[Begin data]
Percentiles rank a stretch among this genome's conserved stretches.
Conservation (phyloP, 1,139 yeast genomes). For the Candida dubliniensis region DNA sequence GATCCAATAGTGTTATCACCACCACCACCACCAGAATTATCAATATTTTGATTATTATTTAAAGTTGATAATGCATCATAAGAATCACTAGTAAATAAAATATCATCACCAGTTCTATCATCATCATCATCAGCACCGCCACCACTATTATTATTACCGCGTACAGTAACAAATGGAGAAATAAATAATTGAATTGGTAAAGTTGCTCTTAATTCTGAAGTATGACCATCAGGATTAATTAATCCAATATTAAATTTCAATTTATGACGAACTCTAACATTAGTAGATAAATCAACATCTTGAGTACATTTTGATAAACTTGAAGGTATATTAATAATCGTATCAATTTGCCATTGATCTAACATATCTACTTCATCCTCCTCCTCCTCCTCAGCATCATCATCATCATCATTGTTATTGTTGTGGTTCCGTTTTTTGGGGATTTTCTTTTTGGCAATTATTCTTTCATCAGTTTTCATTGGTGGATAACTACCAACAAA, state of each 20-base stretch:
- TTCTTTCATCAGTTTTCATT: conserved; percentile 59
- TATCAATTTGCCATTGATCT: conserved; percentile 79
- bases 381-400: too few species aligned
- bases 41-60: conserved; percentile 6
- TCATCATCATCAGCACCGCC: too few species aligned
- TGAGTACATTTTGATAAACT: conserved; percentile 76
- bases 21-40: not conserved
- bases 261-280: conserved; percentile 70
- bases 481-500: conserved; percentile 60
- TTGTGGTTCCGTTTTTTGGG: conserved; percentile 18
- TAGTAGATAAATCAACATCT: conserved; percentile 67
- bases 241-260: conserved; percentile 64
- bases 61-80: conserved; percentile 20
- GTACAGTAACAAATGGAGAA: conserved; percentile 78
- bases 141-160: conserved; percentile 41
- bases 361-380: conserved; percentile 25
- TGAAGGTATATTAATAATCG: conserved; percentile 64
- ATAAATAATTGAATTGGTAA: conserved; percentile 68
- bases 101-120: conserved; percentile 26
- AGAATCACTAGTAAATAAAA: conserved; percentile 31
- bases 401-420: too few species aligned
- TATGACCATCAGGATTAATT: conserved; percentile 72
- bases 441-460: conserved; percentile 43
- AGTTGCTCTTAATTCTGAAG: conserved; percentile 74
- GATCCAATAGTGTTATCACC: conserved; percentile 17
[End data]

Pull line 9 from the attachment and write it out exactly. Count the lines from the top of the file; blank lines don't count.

- bases 21-40: not conserved